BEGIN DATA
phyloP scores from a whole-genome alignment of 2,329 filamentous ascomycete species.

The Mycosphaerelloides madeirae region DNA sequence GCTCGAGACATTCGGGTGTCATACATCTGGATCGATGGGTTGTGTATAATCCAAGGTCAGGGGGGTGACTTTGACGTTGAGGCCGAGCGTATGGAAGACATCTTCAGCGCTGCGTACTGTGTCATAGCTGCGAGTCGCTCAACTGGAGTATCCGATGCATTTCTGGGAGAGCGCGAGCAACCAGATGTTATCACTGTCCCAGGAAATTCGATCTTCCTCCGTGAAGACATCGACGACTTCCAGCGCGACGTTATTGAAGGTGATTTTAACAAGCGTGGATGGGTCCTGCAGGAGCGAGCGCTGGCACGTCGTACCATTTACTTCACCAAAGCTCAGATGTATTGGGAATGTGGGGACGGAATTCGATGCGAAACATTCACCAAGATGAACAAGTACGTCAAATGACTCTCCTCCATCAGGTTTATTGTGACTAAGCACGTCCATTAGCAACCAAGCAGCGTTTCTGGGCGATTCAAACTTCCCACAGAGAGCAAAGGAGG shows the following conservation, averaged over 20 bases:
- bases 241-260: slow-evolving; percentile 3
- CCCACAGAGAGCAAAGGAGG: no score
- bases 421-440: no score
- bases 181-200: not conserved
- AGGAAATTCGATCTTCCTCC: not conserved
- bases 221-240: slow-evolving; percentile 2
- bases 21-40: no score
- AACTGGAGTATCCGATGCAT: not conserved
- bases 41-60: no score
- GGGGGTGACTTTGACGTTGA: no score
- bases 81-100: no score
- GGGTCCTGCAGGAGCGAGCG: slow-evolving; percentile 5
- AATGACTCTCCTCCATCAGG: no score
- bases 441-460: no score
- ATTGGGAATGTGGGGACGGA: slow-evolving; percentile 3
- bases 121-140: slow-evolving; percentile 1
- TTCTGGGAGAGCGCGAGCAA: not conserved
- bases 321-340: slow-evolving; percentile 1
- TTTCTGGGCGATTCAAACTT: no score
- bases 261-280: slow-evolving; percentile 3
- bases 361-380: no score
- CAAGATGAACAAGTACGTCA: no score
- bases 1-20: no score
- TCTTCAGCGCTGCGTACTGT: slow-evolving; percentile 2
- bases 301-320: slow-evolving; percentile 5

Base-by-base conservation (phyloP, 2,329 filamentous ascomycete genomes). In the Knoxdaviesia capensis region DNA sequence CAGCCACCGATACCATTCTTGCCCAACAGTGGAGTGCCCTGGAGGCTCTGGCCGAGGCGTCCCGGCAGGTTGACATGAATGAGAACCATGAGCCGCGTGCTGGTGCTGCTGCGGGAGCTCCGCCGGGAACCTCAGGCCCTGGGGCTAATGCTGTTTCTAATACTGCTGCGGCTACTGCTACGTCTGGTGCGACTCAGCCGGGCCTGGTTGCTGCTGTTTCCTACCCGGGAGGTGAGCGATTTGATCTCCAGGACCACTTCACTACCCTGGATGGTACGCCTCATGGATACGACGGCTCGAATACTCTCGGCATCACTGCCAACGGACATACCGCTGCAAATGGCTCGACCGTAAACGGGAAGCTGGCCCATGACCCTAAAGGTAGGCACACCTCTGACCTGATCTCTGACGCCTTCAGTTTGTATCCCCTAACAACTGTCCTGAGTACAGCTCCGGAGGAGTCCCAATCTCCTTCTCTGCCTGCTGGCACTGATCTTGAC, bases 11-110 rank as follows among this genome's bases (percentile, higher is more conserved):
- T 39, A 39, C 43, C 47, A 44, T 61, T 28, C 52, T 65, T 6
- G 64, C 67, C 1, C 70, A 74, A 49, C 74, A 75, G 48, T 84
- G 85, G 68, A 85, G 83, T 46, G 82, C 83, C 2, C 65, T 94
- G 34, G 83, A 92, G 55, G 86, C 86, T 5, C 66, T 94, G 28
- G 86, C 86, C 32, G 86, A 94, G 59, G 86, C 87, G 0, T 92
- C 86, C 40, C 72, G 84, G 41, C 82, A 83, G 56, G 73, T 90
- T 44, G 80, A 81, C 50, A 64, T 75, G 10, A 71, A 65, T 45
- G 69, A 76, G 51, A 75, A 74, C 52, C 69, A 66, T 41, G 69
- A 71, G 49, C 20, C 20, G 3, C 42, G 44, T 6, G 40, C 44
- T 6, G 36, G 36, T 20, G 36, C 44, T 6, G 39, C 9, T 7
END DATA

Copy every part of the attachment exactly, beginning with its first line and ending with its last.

phyloP scores from a whole-genome alignment of 2,329 filamentous ascomycete species.

The Mycosphaerelloides madeirae region DNA sequence GCTCGAGACATTCGGGTGTCATACATCTGGATCGATGGGTTGTGTATAATCCAAGGTCAGGGGGGTGACTTTGACGTTGAGGCCGAGCGTATGGAAGACATCTTCAGCGCTGCGTACTGTGTCATAGCTGCGAGTCGCTCAACTGGAGTATCCGATGCATTTCTGGGAGAGCGCGAGCAACCAGATGTTATCACTGTCCCAGGAAATTCGATCTTCCTCCGTGAAGACATCGACGACTTCCAGCGCGACGTTATTGAAGGTGATTTTAACAAGCGTGGATGGGTCCTGCAGGAGCGAGCGCTGGCACGTCGTACCATTTACTTCACCAAAGCTCAGATGTATTGGGAATGTGGGGACGGAATTCGATGCGAAACATTCACCAAGATGAACAAGTACGTCAAATGACTCTCCTCCATCAGGTTTATTGTGACTAAGCACGTCCATTAGCAACCAAGCAGCGTTTCTGGGCGATTCAAACTTCCCACAGAGAGCAAAGGAGG shows the following conservation, averaged over 20 bases:
- bases 241-260: slow-evolving; percentile 3
- CCCACAGAGAGCAAAGGAGG: no score
- bases 421-440: no score
- bases 181-200: not conserved
- AGGAAATTCGATCTTCCTCC: not conserved
- bases 221-240: slow-evolving; percentile 2
- bases 21-40: no score
- AACTGGAGTATCCGATGCAT: not conserved
- bases 41-60: no score
- GGGGGTGACTTTGACGTTGA: no score
- bases 81-100: no score
- GGGTCCTGCAGGAGCGAGCG: slow-evolving; percentile 5
- AATGACTCTCCTCCATCAGG: no score
- bases 441-460: no score
- ATTGGGAATGTGGGGACGGA: slow-evolving; percentile 3
- bases 121-140: slow-evolving; percentile 1
- TTCTGGGAGAGCGCGAGCAA: not conserved
- bases 321-340: slow-evolving; percentile 1
- TTTCTGGGCGATTCAAACTT: no score
- bases 261-280: slow-evolving; percentile 3
- bases 361-380: no score
- CAAGATGAACAAGTACGTCA: no score
- bases 1-20: no score
- TCTTCAGCGCTGCGTACTGT: slow-evolving; percentile 2
- bases 301-320: slow-evolving; percentile 5

Base-by-base conservation (phyloP, 2,329 filamentous ascomycete genomes). In the Knoxdaviesia capensis region DNA sequence CAGCCACCGATACCATTCTTGCCCAACAGTGGAGTGCCCTGGAGGCTCTGGCCGAGGCGTCCCGGCAGGTTGACATGAATGAGAACCATGAGCCGCGTGCTGGTGCTGCTGCGGGAGCTCCGCCGGGAACCTCAGGCCCTGGGGCTAATGCTGTTTCTAATACTGCTGCGGCTACTGCTACGTCTGGTGCGACTCAGCCGGGCCTGGTTGCTGCTGTTTCCTACCCGGGAGGTGAGCGATTTGATCTCCAGGACCACTTCACTACCCTGGATGGTACGCCTCATGGATACGACGGCTCGAATACTCTCGGCATCACTGCCAACGGACATACCGCTGCAAATGGCTCGACCGTAAACGGGAAGCTGGCCCATGACCCTAAAGGTAGGCACACCTCTGACCTGATCTCTGACGCCTTCAGTTTGTATCCCCTAACAACTGTCCTGAGTACAGCTCCGGAGGAGTCCCAATCTCCTTCTCTGCCTGCTGGCACTGATCTTGAC, bases 11-110 rank as follows among this genome's bases (percentile, higher is more conserved):
- T 39, A 39, C 43, C 47, A 44, T 61, T 28, C 52, T 65, T 6
- G 64, C 67, C 1, C 70, A 74, A 49, C 74, A 75, G 48, T 84
- G 85, G 68, A 85, G 83, T 46, G 82, C 83, C 2, C 65, T 94
- G 34, G 83, A 92, G 55, G 86, C 86, T 5, C 66, T 94, G 28
- G 86, C 86, C 32, G 86, A 94, G 59, G 86, C 87, G 0, T 92
- C 86, C 40, C 72, G 84, G 41, C 82, A 83, G 56, G 73, T 90
- T 44, G 80, A 81, C 50, A 64, T 75, G 10, A 71, A 65, T 45
- G 69, A 76, G 51, A 75, A 74, C 52, C 69, A 66, T 41, G 69
- A 71, G 49, C 20, C 20, G 3, C 42, G 44, T 6, G 40, C 44
- T 6, G 36, G 36, T 20, G 36, C 44, T 6, G 39, C 9, T 7